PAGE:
The Staten Island YMCA Counseling Service is here to support families struggling with substance abuse and other challenges. If you’re worried about a member of your family, please contact us at 718-948-3232 (South Shore) or 718-981-4382 (North Shore).
Below you’ll find some of the helpful tools and resources we’ve compiled for parents and guardians.
According to the CDC, alcohol, marijuana, and tobacco are substances most commonly used by adolescents. By 12th grade, about two-thirds of students have tried alcohol. Teen substance use can impact the growth and development of teens and contribute to high-risk behaviors such as unprotected sex and dangerous driving.
Conversation Goals: Talking with Teens About Alcohol and Other Drugs
1. Show you disapprove of underage drinking and other drug use.
2. Show you care about your teen’s health, wellness, and success.
3. Show you’re a good source of information about alcohol and other drugs.
4. Show you’re paying attention and you will discourage risky behaviors.
5. Build your teen’s skills and strategies for avoiding drinking and drug use.
One-third of teenagers who live in states with medical marijuana laws get their marijuana from other people's prescriptions.
Five simple tips to safe storage at home and on-the-go:
- Choose a safe spot
- Lock the safety cap
- Put medicines away
- Remind guests to keep purses, bags, or coats that have medicine in them up and away and out of sight when they are in your home.
- While traveling, find a safe storage place that is out of sight and reach of young children, like a high cabinet. If you’re in a hotel room, try the passcode-protected room safe for safe storage.
According to youth.gov, a national and international literature review found that an average of 17 percent of young people experience an emotional, mental, or behavioral disorder.
Marked decline in school performance
Poor grades in school despite trying very hard
Severe worry or anxiety, as shown by regular refusal to go to school, go to sleep or take part in activities that are normal for the child's age
Frequent physical complaints
Marked changes in sleeping and/or eating habits
Extreme difficulties in concentrating that get in the way at school or at home
Sexual acting out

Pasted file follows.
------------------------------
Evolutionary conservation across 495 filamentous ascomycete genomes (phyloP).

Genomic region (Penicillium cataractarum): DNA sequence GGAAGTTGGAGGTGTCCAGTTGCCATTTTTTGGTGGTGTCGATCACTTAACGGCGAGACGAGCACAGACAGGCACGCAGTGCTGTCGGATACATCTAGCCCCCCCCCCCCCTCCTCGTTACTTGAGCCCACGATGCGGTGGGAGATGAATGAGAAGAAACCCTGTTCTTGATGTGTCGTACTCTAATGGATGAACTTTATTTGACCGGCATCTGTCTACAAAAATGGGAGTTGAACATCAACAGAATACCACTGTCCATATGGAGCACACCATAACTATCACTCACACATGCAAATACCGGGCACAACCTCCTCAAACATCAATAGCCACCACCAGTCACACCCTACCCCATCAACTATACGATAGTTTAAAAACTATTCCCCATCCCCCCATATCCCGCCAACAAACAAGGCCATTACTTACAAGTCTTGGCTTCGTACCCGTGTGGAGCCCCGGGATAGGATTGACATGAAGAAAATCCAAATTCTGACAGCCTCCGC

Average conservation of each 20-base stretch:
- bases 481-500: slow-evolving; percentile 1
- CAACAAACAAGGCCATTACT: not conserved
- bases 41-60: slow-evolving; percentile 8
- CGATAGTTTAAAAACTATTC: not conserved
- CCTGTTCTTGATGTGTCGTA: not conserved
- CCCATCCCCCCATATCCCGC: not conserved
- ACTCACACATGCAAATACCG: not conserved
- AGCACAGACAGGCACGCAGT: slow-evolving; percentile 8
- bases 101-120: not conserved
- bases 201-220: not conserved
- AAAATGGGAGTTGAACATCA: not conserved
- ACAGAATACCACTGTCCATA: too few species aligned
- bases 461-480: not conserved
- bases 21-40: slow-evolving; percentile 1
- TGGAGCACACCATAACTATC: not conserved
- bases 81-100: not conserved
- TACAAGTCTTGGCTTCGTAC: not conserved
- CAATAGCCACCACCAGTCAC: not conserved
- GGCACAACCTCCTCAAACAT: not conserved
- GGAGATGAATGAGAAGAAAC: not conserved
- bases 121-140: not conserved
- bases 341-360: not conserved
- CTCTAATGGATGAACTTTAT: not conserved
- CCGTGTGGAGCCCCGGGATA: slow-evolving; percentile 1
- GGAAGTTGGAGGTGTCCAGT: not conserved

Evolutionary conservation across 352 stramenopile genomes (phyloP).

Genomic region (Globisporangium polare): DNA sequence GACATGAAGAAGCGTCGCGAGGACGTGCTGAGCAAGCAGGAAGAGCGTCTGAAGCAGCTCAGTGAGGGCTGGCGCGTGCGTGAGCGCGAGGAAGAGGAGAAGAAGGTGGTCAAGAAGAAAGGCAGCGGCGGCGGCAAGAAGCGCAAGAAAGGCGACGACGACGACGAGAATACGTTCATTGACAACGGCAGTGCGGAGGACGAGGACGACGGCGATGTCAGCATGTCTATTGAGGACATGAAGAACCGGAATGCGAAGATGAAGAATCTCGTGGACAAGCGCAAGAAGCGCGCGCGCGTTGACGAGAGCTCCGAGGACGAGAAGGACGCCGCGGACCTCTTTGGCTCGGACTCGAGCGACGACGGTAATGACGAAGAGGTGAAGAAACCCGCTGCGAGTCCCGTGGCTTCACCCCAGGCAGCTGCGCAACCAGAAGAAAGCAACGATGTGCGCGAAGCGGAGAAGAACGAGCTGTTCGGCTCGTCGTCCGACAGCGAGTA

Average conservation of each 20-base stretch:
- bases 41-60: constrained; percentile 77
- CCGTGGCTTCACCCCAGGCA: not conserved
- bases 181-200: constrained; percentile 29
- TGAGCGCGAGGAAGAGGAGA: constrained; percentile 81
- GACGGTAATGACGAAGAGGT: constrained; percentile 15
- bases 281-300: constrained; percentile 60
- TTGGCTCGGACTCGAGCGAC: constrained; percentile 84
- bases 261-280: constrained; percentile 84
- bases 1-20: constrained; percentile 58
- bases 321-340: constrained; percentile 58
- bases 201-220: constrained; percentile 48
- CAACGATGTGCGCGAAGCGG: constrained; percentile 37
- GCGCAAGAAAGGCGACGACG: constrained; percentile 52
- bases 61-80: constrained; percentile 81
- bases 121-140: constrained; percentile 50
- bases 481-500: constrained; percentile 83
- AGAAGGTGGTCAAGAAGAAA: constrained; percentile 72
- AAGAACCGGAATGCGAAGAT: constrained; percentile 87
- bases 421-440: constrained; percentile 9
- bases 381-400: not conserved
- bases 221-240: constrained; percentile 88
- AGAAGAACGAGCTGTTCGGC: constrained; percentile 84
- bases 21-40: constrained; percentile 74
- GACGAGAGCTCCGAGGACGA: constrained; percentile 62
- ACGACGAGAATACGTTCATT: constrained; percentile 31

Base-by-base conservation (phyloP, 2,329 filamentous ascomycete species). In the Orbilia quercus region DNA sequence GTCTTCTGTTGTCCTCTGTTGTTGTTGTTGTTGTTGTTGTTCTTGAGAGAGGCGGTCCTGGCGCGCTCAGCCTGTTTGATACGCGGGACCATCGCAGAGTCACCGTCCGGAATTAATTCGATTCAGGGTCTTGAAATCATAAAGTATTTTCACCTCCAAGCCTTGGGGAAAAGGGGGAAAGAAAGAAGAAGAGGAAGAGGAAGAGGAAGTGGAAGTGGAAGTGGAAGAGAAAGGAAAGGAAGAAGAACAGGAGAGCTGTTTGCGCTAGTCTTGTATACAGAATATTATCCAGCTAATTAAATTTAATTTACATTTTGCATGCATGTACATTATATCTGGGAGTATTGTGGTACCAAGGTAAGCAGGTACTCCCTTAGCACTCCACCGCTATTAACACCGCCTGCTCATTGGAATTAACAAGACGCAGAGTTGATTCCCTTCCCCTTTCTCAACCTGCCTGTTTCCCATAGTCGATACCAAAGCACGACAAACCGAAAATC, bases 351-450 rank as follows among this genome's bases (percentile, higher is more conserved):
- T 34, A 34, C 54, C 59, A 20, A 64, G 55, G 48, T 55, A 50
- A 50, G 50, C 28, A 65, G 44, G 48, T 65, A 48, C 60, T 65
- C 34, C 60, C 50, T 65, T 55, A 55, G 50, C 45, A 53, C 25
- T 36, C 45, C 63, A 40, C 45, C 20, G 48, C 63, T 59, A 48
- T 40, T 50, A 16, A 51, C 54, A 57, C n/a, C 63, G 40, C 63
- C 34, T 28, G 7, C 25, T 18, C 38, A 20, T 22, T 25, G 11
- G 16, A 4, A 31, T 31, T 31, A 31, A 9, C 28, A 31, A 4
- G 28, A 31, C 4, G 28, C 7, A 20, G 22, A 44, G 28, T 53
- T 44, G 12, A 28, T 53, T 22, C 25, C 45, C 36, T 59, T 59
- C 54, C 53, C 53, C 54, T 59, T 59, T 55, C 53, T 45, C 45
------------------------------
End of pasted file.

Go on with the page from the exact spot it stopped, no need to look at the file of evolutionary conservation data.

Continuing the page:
Depression shown by sustained, prolonged negative mood and attitude, often accompanied by poor appetite, difficulty sleeping or thoughts of death
Severe mood swings
Strong worries or anxieties that get in the way of daily life, such as at school or socializing
Repeated use of alcohol and/or drugs
Boys (82%) and girls (76%) said they valued their parents' opinions over their friends' when it came to serious decisions.
Parent and child connectedness correlates to a number of health implications. Close and positive family bonds that feature open communication help keep kids healthy and avoid violence and substance use behavior.
How To Talk To Your Kids About Difficult World Events
1) Wait for the right moment.
2) Find out what they know.
3) Create a safe space for discussion.
4) Provide context and perspective.
5) Address their curiosity.
A new study has found that around 70 percent of parents say they “struggle to communicate meaningfully” with their kids.
Two thousand parents were interviewed to see how they had time for communication with their kids: 40% of parents said general conversations with their kids only lasted ten minutes and 36% of parents point to their schedule as being a culprit of not communicating enough with their kids.
7 Powerful Tips for Great Parent-Child Communication
1) Talk during the in-betweens.
2) Create talking rituals.
3) Be a person (respond to your child as a person not just their parent).
4) Encourage emotional literacy.
5) Details matter.
6) You count, too (share about your day with your kids).
7) Give advice.
Teens who felt more alienated and, therefore, lost trust in their mothers (more so than fathers) were more likely to have high levels of anxiety by 12th grade.
Youth that felt less trust in their parents were more likely to suffer emotional problems. In preteens, communication fell as much as four times less then earlier years. Teens that lost trust in their mother’s by 12th grade were more likely to have anxiety.
Ten Tips To Help Parents Build A Trusting Relationship With Their Teen
1) Research the effects of adolescence in teens.
2) Find common interests and fun things to do together.
3) Listen, really listen and ask clarifying questions.
4) Let go, forgive, move on.
5) Share your mistakes.
6) Parents don’t spy.
7) Be consistent, keep your promises.
8) Admit when you make a mistake.
9) Talk about your experience.
10) Start building trust early in their life.